2. Don't know.

3. Johnny Carson.

4. Don't know.

5. Tonight.

6. Phases of matter.

7. Nothing comes to mind.
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  #1097  
Old 11 September 2018, 03:03 PM
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1. Jessica Tandy, Julie Harris, Jessica Lange, Cherry Jones and Sally Field played Amanda Wingfield in the five most recent Broadway revivals of what play? The Glass Menagerie

2. What word do sailors use today in place of the archaic term "larboard"? port

3. Who created the TV sketch characters Floyd R. Turbo, Art Fern, and Carnac the Magnificent? Johnny Carson

4. The capital of Uganda took its name from a Lugandan phrase meaning "hill of" what abundant local mammal? WAG - buffalo?

5. What title word was a hit for Kool & the Gang when used once, for Smashing Pumpkins when used twice, and for Genesis when used three times? Tonight

6. What three things can coexist in equilibrium at a substance's triple point? Solid, Liquid, Gas?

7. What unusual distinction is shared by all these actors? Audrey Hepburn, Mads Mikkelsen, Zoe Saldana, Channing Tatum, Charlize Theron, Alicia Vikander, Christopher Walken, Michael K. Williams. I think Richard W might be on to something here. I know that it's true for a few of them; I'll go ahead and say worked professionally as a dancer, even if it's not necessarily that unusual.
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  #1098  
Old 11 September 2018, 03:16 PM
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Quote:
Originally Posted by DadOf3 View Post
THIS WEEK'S QUESTIONS

1. Jessica Tandy, Julie Harris, Jessica Lange, Cherry Jones and Sally Field played Amanda Wingfield in the five most recent Broadway revivals of what play?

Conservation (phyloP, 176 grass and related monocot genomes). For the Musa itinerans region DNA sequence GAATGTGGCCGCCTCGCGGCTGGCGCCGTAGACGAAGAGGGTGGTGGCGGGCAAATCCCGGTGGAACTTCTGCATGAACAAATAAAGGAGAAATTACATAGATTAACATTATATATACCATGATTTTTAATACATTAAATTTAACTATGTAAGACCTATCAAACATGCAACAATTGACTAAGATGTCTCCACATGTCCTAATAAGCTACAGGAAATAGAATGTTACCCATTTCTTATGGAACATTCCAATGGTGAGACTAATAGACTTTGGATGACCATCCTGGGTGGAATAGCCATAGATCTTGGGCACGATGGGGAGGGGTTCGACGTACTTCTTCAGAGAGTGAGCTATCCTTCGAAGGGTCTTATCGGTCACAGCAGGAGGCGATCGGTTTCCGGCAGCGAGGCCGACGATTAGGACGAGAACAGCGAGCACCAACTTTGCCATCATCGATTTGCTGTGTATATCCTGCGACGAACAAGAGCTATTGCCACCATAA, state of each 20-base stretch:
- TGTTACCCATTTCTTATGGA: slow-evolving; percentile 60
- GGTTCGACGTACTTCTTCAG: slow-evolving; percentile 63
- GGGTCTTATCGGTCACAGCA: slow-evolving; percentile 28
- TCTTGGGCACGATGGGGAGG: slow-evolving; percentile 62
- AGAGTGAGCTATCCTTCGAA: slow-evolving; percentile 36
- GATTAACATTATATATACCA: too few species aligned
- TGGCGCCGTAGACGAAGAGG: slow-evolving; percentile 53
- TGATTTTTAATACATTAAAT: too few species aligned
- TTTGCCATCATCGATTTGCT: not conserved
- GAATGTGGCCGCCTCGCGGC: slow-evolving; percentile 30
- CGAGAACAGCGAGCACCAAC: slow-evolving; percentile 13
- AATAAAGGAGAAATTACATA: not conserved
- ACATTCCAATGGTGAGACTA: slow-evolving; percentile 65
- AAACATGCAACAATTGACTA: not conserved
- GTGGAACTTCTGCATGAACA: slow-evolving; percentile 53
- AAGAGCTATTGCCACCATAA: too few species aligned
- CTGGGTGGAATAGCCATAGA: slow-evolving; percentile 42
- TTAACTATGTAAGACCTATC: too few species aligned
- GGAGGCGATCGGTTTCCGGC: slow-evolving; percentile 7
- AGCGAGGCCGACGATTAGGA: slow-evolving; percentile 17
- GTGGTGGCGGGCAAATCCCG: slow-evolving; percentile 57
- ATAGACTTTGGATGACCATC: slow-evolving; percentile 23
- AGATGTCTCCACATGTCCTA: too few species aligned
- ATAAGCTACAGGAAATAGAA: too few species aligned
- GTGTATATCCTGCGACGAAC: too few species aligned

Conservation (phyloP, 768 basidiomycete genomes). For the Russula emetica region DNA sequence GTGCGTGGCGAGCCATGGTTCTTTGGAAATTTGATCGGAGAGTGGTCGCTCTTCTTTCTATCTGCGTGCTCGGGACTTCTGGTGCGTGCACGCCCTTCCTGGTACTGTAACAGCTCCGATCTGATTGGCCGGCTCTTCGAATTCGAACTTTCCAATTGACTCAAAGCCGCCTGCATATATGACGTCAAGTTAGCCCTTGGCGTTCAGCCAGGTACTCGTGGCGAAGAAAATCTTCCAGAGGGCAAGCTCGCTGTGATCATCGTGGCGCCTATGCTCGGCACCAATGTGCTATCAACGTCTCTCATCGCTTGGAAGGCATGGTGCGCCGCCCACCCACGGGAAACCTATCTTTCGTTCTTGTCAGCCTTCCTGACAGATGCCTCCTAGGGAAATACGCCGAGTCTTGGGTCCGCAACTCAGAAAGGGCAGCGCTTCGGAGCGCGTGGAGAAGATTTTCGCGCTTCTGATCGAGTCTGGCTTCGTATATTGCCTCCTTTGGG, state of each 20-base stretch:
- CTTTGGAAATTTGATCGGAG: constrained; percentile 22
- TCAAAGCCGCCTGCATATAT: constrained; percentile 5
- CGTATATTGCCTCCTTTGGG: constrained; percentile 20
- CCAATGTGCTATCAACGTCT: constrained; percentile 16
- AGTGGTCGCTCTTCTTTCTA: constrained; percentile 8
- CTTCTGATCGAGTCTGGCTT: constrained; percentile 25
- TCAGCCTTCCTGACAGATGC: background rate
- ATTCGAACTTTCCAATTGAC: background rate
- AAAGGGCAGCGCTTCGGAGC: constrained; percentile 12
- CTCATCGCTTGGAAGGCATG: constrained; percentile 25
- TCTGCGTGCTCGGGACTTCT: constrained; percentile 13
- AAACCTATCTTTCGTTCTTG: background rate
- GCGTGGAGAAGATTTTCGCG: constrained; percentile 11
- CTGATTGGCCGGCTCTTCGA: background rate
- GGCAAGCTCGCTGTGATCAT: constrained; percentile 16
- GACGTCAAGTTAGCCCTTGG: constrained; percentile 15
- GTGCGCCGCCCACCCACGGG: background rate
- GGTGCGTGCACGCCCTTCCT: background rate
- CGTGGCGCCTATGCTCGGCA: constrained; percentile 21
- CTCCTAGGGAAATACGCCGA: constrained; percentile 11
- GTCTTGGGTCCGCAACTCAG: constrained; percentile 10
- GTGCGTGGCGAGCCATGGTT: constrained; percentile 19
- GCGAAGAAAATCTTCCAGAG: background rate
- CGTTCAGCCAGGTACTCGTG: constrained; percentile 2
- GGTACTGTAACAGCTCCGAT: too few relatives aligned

I feel as if I should know this because of the Tandy-Harris-Lange sequence, but I don't, so I'm going to say The Glass Menagerie ETA: I totally did not expect to have the right answer. My unconscious works in mysterious ways.
Quote:


2. What word do sailors use today in place of the archaic term "larboard"?
port?
Quote:


3. Who created the TV sketch characters Floyd R. Turbo, Art Fern, and Carnac the Magnificent?
Johnny Carson
Quote:


4. The capital of Uganda took its name from a Lugandan phrase meaning "hill of" what abundant local mammal?
You know, I did so well last week... marmots.
Quote:


5. What title word was a hit for Kool & the Gang when used once, for Smashing Pumpkins when used twice, and for Genesis when used three times?
Yes. or No. Or something else entirely
Quote:


6. What three things can coexist in equilibrium at a substance's triple point?
I can't even begin to think of an answer, funny or serious. Height, weight, and circumference, I guess.
Quote:


7. What unusual distinction is shared by all these actors? Audrey Hepburn, Mads Mikkelsen, Zoe Saldana, Channing Tatum, Charlize Theron, Alicia Vikander, Christopher Walken, Michael K. Williams.
Enjoy!
They all suffered from malnutrition as children.

Seaboe
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  #1099  
Old 11 September 2018, 03:22 PM
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2. What word do sailors use today in place of the archaic term "larboard"?

I suspect that is the opposite of "starbord", so the answer is: "port"
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  #1100  
Old 11 September 2018, 08:17 PM
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Baseball 2 for 7 this week, I believe

1. Don't know. Cats?

2. Port!

3. [Puts envelope to my head] Johnny Carson. Used to love watching him do them

4. The Lion? [after seeing another answer, my response in my head is, d'oh!]

5. Yes?

6. Liquid, solid and gas?

7. All Americans whose wax likenesses can only be found at Madame Tussaud's in London. (I have no clue if this is correct, but yesterday marked the 78th anniversary of the bombing of Mme Tussaud's Wax Museum by the Luftwaffe and it was on my mind.)